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Midsummer House Cambridge


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It's just me then?

No you're not alone to be shocked by the fact that a small terrorist group manages to impose its sectarian ideology so easily. Letter to MP already sent. Support to the Chef already expressed.

Each time you go to a restaurant still serving foie gras, take the time to thank the Chef for having some on the menu, even if you don't take any that day!

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I assume that people have already seen this but if not here you go:

http://www.independent.co.uk/life-style/fo...ats-784408.html

I agree totalyy with everyone else here and I really wish that when I was in Cambridge on saturday that I had gone to MH and killed off a few of the pesky protesters. I just hope this doesn't affect this and other restaurants for too long and that the police pull their finger out and arrest some of theese loonies.

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Disgusting tactics from a group of terrorists that should be imprisoned (or at least forced to pay damages + legal costs).

Do you think that it may be possible to have foie gras at MH if you ask the chef nicely? You know, a special "off the record" menu (like the Chef Pork Special at Jing Ling).

I will send a letter of support to the chef, and next time I'm home I'll bring back a bagful of foie gras. Mmmm.

As for ethical foie gras, I believe (from a quick wiki check) that some farms use rubber tubes rather than steel tubes, which is less damaging to the neck of the goose.

Best of luck to Mr Clifford and his team, and at least the articles in the Telegraph and Independant should act as consolation (similar advertising on those pages is worth about £30,000!)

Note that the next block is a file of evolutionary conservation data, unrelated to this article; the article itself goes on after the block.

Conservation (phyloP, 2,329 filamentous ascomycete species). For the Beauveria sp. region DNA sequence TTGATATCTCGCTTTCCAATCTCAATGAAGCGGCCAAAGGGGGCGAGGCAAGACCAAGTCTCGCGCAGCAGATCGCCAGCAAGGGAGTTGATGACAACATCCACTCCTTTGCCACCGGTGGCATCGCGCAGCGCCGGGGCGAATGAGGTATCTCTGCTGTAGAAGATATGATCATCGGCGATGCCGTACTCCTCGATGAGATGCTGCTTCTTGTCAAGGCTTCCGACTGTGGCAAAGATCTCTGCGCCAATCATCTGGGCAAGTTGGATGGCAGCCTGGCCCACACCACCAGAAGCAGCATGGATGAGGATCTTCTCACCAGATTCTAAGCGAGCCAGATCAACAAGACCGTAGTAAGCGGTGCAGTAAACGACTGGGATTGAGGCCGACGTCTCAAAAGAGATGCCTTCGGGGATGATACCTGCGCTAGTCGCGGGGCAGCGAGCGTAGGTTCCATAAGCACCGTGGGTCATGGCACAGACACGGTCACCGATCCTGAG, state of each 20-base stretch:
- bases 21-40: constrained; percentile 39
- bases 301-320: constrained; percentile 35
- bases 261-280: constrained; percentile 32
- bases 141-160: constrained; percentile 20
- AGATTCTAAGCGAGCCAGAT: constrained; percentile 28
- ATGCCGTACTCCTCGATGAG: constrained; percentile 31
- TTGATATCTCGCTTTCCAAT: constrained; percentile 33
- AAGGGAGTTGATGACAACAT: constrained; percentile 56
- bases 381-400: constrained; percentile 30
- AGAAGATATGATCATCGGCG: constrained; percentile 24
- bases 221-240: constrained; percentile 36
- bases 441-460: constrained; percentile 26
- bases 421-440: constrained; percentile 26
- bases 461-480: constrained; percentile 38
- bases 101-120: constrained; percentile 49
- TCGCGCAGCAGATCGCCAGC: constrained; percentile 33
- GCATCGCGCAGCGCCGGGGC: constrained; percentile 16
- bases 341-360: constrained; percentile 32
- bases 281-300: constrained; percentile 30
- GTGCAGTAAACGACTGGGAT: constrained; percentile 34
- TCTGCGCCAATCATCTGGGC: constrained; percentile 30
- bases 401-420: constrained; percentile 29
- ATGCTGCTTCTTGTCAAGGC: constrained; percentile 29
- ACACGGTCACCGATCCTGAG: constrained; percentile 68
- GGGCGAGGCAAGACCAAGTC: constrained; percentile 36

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As for ethical foie gras, I believe (from a quick wiki check) that some farms use rubber tubes rather than steel tubes, which is less damaging to the neck of the goose.

No, that's just foie gras. The ethical stuff is described here.

When it comes down to it though, I'd worry about the battery chickens first. At least the foie gras geese and ducks get to spend part of their lives outside.

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Damn, no Foie on friday then!!! I'm frustrated out of the principle more than anything, I'm personally not a big fan of it from an ethics point of view but it is rather nice... :hmmm:

What I don't understand with these ***** is that the police know who's behind it, they admit to it, yet they don't do anything??? This kind of thing sets a really bad precedent and we all know that it won't end here.

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The responsibilty was claimed by THE A.L.F. who don't tend to publish a membership list.But your right,when the Police advice is to give in to bullies it a bloody sad day.They will just move on to the next place that has it on the menu.Then what, all meat, all fish all restaurants not serving The Tree Huggers Special?

Fuck the ALF !

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I read online earlier today that the MH management have agreed to stop serving fois gras.

Having seen the threatening of Oxford Uni staff and students (including my son) as well as workers involved in the building of the animal research centre there I can understand that decision. Sadly, however, the question is where will they strike next?

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I read online earlier today that the MH management have agreed to stop serving fois gras.

Having seen the threatening of Oxford Uni staff and students (including my son) as well as workers involved in the building of the animal research centre there I can understand that decision. Sadly, however, the question is where will they strike next?